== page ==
LOS ANGELES — Look at any list of the top candidates for national Player of the Year and Frank Kaminsky’s name is on it. Given the jump he made from his sophomore to junior season, it was natural to anticipate a similar step forward for Wisconsin’s 7-foot senior when taking into consideration factors such as the work he’d put in during the offseason or the fact that head coach Bo Ryan and his staff have had success in developing players in Madison.
But his status as a favorite for the top individual honor doesn’t fall in-line with that of former Creighton forward Doug McDermott, who swept the major awards a season ago. McDermott was considered to be the clear favorite before the 2013-14 season began and that’s how things played out, with “Dougie McBuckets” capping what was one of the best offensive careers in the history of college basketball.
McDermott averaged nearly 15 points per game as a freshman, and in each of the three seasons that followed, the former Bluejay averaged at least 22.9 points per contest. With that level of productivity comes a star status that makes a player noteworthy amongst basketball savants and casual fans alike. That wasn’t the case for Kaminsky, whose progress has been far more gradual.
After averaging 4.2 points per game as a sophomore, Kaminsky’s output jumped to just under 14 points and 6.1 rebounds per in 2013-14, which included a 43-point outburst in a win over North Dakota and a 28-point, 11-rebound performance in the Badgers’ Elite Eight victory over Arizona. Yet even with those productive nights there was plenty of room for growth, as Kaminsky failed to score in double figures in 13 games and his longest streak of double-digit performances was six games (his longest in Big Ten play was five games).
That works into what’s been the key for Kaminsky this season: consistency. The Big Ten Player of the Year has failed to reach double figures in just one game this season, scoring six points in the Badgers’ Battle 4 Atlantis semifinal win over Georgetown, and Kaminsky (18.4 ppg, 8.1 rpg, 2.7 apg) has improved his percentages from both the field (55.3 percent) and from three (41.3 percent).
“Just consistency,” Kaminsky noted when asked where he believes he’s made the greatest improvement. “Last year there would be one game in which I’d have 25 points, and the next game I’d have six. Just playing more consistent and being better from day-to-day, night-to-night and practice-to-practice has been good.”
While Kaminsky made note of his improved consistency, teammate Nigel Hayes praised the senior for his feel for the game and his footwork in the post.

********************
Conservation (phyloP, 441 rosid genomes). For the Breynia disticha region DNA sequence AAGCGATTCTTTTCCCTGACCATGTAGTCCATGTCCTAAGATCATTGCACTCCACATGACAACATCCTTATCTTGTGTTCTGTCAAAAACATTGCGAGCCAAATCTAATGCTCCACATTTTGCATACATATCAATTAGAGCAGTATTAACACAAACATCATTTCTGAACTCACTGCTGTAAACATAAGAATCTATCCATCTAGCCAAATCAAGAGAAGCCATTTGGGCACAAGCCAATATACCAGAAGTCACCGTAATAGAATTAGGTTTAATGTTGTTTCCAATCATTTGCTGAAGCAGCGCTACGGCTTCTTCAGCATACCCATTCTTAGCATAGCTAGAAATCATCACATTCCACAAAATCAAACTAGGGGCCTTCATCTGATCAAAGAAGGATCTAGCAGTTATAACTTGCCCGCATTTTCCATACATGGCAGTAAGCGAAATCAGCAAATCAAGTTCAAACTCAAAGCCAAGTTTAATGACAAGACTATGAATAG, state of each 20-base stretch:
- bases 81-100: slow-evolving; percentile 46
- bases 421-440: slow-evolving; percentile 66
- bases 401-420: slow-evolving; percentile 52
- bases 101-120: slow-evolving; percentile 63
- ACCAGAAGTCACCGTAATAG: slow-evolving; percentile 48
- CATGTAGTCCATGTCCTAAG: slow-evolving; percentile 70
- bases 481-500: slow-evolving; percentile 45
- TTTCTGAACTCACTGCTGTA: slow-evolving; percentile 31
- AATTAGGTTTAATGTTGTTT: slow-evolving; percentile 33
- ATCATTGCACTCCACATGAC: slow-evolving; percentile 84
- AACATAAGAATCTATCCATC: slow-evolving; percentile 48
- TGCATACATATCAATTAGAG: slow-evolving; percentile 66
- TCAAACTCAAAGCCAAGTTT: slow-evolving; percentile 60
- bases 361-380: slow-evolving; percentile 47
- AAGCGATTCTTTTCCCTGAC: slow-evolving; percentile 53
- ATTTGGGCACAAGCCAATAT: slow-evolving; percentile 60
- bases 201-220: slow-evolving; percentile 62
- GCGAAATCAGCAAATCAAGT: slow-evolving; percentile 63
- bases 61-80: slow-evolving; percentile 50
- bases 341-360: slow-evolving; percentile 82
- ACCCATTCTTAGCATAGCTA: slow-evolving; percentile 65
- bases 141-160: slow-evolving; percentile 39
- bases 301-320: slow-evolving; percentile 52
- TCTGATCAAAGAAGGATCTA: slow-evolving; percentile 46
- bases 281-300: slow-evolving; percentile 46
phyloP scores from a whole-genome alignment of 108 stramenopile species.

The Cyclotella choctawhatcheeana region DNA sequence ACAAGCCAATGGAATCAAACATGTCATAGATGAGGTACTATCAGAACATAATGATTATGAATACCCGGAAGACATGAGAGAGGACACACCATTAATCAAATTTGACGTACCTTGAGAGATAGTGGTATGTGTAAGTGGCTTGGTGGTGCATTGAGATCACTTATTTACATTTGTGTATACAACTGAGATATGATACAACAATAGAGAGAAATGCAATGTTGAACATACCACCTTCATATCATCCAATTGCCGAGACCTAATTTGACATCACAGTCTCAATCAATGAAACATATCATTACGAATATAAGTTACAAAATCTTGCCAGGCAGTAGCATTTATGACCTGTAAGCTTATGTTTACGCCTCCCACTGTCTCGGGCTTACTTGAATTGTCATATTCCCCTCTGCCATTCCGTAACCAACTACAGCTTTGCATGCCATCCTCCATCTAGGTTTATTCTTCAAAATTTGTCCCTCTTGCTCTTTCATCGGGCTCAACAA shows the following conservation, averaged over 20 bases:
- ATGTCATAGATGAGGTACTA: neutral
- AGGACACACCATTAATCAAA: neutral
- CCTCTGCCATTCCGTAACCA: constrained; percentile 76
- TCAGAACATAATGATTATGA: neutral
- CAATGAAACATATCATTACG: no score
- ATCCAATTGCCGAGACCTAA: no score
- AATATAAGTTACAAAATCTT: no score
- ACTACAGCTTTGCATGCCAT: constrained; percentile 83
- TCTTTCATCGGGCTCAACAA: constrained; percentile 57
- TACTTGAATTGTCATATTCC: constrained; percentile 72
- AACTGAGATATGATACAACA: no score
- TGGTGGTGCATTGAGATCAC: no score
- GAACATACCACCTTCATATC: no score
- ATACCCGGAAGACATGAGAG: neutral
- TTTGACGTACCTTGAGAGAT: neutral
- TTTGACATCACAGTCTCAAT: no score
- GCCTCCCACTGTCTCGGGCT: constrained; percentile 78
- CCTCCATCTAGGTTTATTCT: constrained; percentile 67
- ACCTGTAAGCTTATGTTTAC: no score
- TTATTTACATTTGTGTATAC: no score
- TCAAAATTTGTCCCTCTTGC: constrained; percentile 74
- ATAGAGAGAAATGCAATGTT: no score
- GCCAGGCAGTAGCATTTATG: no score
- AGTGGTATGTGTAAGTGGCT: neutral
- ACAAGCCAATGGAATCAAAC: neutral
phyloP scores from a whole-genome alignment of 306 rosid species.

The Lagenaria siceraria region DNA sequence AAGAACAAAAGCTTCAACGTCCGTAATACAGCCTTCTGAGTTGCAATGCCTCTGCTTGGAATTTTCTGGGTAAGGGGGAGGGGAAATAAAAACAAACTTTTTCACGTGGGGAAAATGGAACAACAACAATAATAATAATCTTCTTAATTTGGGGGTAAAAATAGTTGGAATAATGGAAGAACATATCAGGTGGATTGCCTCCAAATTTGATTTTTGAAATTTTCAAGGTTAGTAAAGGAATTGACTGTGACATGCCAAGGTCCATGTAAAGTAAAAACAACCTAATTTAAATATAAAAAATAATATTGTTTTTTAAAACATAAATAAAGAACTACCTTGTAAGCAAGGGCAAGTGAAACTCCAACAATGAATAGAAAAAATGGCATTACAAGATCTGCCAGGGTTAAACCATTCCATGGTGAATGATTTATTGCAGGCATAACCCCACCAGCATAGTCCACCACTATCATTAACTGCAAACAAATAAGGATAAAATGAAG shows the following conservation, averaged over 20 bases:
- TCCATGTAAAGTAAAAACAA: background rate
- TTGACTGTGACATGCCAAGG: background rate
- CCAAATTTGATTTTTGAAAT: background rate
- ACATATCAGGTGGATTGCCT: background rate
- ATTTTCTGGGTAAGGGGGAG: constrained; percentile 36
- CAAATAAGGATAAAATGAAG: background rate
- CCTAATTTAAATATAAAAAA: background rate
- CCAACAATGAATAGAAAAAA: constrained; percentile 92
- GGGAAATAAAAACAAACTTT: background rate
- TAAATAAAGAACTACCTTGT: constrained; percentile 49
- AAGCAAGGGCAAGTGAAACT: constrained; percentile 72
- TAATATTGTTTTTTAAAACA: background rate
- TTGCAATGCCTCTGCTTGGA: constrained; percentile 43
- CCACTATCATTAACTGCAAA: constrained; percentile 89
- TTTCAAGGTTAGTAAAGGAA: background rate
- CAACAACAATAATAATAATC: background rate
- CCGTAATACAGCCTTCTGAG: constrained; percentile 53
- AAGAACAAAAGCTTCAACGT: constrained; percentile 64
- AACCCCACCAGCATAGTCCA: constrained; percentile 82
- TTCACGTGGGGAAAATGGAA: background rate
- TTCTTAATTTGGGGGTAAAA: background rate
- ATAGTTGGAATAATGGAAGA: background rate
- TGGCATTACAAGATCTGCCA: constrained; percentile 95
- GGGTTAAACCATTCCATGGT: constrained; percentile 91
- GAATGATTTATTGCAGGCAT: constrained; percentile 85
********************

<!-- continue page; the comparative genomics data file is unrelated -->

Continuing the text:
“The biggest growth would be him knowing when to assert himself and when to share the ball because he can definitely score whenever he wants,” Hayes noted. “I think he does a good job of finding his teammates and picking his spots.
“He’s also really good at getting position because Frank isn’t, and he’d say this, the most athletic 7-footer but he’s able to do things with his great footwork to get an advantage.”
But the progress made by Kaminsky isn’t solely about him when it comes to the impact. As the saying goes “iron sharpens iron,” and working against a player of Kaminsky’s skill level can only help his teammates who are at different stages in their individual development. A prime example of this is Hayes, who has gone from a key reserve to a starter on a team that’s even better than it was a season ago.
After averaging 7.7 points and 2.8 rebounds per game as a freshman, Hayes has raised his averages to 12.5 points, 6.4 rebounds and 2.0 assists per contest. And, according to him, getting to watch Kaminsky up close and personal has helped his game while in Madison.
“He’s helped me mainly by watching the things he does,” Hayes said in regards to how Kaminsky’s helped him develop. “He has great footwork. I’ve watched a lot of the post moves he has, and I try to replicate them myself.”
Where Wisconsin’s season will come to an end remains to be seen, with Saturday’s game against No. 2 Arizona representing a significant challenge for both teams. But without Kaminsky raising his game to another level this season, one in which 20-point outings became the norm, it can be argued that despite having many of the same pieces from last year’s Final Four team Bo Ryan’s Badgers aren’t in this position.
But this is what happens in Madison under the tutelage of Ryan and his staff. Players who work hard improve during their time in the program, with Kaminsky likely being the most “extreme” example. Within four years Kaminsky’s developed from a role player who didn’t see much playing time into one of the nation’s best players. Provided with the platform needed to develop his game, Kaminsky’s taken advantage and he credits Ryan for that.
“It’s hard to put into words how much he actually does for us, because you start to realize in these times how much he has an effect on us, the way we say things, the way we do things on the court, how we interact with each other,” Kaminsky said. “It’s really just a true, great program.”